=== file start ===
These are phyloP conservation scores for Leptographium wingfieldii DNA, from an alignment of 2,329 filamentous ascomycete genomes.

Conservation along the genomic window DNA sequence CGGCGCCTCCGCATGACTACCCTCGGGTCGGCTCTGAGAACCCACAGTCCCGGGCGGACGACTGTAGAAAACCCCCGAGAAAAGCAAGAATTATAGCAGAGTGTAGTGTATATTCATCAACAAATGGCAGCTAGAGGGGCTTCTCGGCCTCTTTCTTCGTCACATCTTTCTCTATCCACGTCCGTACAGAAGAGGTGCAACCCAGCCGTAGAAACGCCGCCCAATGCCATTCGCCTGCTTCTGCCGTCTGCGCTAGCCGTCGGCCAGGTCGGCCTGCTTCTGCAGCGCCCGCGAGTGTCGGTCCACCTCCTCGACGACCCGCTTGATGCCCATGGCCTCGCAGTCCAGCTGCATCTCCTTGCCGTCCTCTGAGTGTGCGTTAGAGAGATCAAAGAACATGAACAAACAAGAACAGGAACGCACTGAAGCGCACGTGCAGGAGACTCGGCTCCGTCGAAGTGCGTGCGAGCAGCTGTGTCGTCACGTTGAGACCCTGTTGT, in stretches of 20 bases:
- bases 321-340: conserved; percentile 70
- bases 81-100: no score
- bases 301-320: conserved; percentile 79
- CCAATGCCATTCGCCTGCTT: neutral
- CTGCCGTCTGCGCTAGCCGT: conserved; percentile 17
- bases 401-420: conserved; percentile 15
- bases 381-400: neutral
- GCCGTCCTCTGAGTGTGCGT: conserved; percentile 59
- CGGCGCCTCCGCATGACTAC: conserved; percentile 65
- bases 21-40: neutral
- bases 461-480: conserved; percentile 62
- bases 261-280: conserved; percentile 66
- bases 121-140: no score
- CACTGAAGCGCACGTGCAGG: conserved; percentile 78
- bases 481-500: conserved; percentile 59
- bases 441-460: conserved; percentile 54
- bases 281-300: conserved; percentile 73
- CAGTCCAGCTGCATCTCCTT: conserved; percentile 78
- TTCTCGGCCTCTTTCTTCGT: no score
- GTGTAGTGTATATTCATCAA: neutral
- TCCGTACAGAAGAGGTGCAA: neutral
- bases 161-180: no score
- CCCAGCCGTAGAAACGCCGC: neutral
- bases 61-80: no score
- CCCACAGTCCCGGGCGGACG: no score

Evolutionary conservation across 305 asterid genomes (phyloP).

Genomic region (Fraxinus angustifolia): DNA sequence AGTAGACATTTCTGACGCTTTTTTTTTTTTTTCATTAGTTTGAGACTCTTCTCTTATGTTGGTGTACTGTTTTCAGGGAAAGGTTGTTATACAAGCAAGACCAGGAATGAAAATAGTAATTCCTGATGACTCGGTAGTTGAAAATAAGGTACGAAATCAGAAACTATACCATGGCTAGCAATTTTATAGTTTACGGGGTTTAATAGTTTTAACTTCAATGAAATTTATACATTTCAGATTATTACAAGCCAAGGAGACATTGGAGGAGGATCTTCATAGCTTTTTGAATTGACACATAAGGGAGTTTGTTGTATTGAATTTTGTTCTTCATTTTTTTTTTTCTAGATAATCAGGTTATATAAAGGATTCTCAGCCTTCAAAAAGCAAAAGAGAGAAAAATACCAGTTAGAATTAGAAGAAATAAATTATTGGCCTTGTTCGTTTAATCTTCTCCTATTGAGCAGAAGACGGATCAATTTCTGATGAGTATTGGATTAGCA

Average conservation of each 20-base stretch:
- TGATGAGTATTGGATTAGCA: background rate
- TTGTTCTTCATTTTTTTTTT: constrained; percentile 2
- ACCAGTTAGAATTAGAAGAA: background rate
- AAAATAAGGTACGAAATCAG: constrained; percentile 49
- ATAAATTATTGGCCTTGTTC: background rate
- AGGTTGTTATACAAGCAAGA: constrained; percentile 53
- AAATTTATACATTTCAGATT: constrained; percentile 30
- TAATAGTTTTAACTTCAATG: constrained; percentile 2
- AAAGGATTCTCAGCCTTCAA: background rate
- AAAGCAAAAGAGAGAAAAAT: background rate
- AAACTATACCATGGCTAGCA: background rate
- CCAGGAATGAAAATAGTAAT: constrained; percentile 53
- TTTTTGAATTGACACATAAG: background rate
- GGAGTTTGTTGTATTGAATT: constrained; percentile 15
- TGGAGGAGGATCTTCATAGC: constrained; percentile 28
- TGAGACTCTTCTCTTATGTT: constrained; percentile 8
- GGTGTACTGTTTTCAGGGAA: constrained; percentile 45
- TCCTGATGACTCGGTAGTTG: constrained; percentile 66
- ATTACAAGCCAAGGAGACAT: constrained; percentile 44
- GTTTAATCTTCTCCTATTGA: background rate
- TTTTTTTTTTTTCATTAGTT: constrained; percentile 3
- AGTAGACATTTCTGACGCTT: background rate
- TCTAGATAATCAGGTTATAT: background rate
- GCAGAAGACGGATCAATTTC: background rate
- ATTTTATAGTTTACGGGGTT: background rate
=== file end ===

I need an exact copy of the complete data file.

These are phyloP conservation scores for Leptographium wingfieldii DNA, from an alignment of 2,329 filamentous ascomycete genomes.

Conservation along the genomic window DNA sequence CGGCGCCTCCGCATGACTACCCTCGGGTCGGCTCTGAGAACCCACAGTCCCGGGCGGACGACTGTAGAAAACCCCCGAGAAAAGCAAGAATTATAGCAGAGTGTAGTGTATATTCATCAACAAATGGCAGCTAGAGGGGCTTCTCGGCCTCTTTCTTCGTCACATCTTTCTCTATCCACGTCCGTACAGAAGAGGTGCAACCCAGCCGTAGAAACGCCGCCCAATGCCATTCGCCTGCTTCTGCCGTCTGCGCTAGCCGTCGGCCAGGTCGGCCTGCTTCTGCAGCGCCCGCGAGTGTCGGTCCACCTCCTCGACGACCCGCTTGATGCCCATGGCCTCGCAGTCCAGCTGCATCTCCTTGCCGTCCTCTGAGTGTGCGTTAGAGAGATCAAAGAACATGAACAAACAAGAACAGGAACGCACTGAAGCGCACGTGCAGGAGACTCGGCTCCGTCGAAGTGCGTGCGAGCAGCTGTGTCGTCACGTTGAGACCCTGTTGT, in stretches of 20 bases:
- bases 321-340: conserved; percentile 70
- bases 81-100: no score
- bases 301-320: conserved; percentile 79
- CCAATGCCATTCGCCTGCTT: neutral
- CTGCCGTCTGCGCTAGCCGT: conserved; percentile 17
- bases 401-420: conserved; percentile 15
- bases 381-400: neutral
- GCCGTCCTCTGAGTGTGCGT: conserved; percentile 59
- CGGCGCCTCCGCATGACTAC: conserved; percentile 65
- bases 21-40: neutral
- bases 461-480: conserved; percentile 62
- bases 261-280: conserved; percentile 66
- bases 121-140: no score
- CACTGAAGCGCACGTGCAGG: conserved; percentile 78
- bases 481-500: conserved; percentile 59
- bases 441-460: conserved; percentile 54
- bases 281-300: conserved; percentile 73
- CAGTCCAGCTGCATCTCCTT: conserved; percentile 78
- TTCTCGGCCTCTTTCTTCGT: no score
- GTGTAGTGTATATTCATCAA: neutral
- TCCGTACAGAAGAGGTGCAA: neutral
- bases 161-180: no score
- CCCAGCCGTAGAAACGCCGC: neutral
- bases 61-80: no score
- CCCACAGTCCCGGGCGGACG: no score

Evolutionary conservation across 305 asterid genomes (phyloP).

Genomic region (Fraxinus angustifolia): DNA sequence AGTAGACATTTCTGACGCTTTTTTTTTTTTTTCATTAGTTTGAGACTCTTCTCTTATGTTGGTGTACTGTTTTCAGGGAAAGGTTGTTATACAAGCAAGACCAGGAATGAAAATAGTAATTCCTGATGACTCGGTAGTTGAAAATAAGGTACGAAATCAGAAACTATACCATGGCTAGCAATTTTATAGTTTACGGGGTTTAATAGTTTTAACTTCAATGAAATTTATACATTTCAGATTATTACAAGCCAAGGAGACATTGGAGGAGGATCTTCATAGCTTTTTGAATTGACACATAAGGGAGTTTGTTGTATTGAATTTTGTTCTTCATTTTTTTTTTTCTAGATAATCAGGTTATATAAAGGATTCTCAGCCTTCAAAAAGCAAAAGAGAGAAAAATACCAGTTAGAATTAGAAGAAATAAATTATTGGCCTTGTTCGTTTAATCTTCTCCTATTGAGCAGAAGACGGATCAATTTCTGATGAGTATTGGATTAGCA

Average conservation of each 20-base stretch:
- TGATGAGTATTGGATTAGCA: background rate
- TTGTTCTTCATTTTTTTTTT: constrained; percentile 2
- ACCAGTTAGAATTAGAAGAA: background rate
- AAAATAAGGTACGAAATCAG: constrained; percentile 49
- ATAAATTATTGGCCTTGTTC: background rate
- AGGTTGTTATACAAGCAAGA: constrained; percentile 53
- AAATTTATACATTTCAGATT: constrained; percentile 30
- TAATAGTTTTAACTTCAATG: constrained; percentile 2
- AAAGGATTCTCAGCCTTCAA: background rate
- AAAGCAAAAGAGAGAAAAAT: background rate
- AAACTATACCATGGCTAGCA: background rate
- CCAGGAATGAAAATAGTAAT: constrained; percentile 53
- TTTTTGAATTGACACATAAG: background rate
- GGAGTTTGTTGTATTGAATT: constrained; percentile 15
- TGGAGGAGGATCTTCATAGC: constrained; percentile 28
- TGAGACTCTTCTCTTATGTT: constrained; percentile 8
- GGTGTACTGTTTTCAGGGAA: constrained; percentile 45
- TCCTGATGACTCGGTAGTTG: constrained; percentile 66
- ATTACAAGCCAAGGAGACAT: constrained; percentile 44
- GTTTAATCTTCTCCTATTGA: background rate
- TTTTTTTTTTTTCATTAGTT: constrained; percentile 3
- AGTAGACATTTCTGACGCTT: background rate
- TCTAGATAATCAGGTTATAT: background rate
- GCAGAAGACGGATCAATTTC: background rate
- ATTTTATAGTTTACGGGGTT: background rate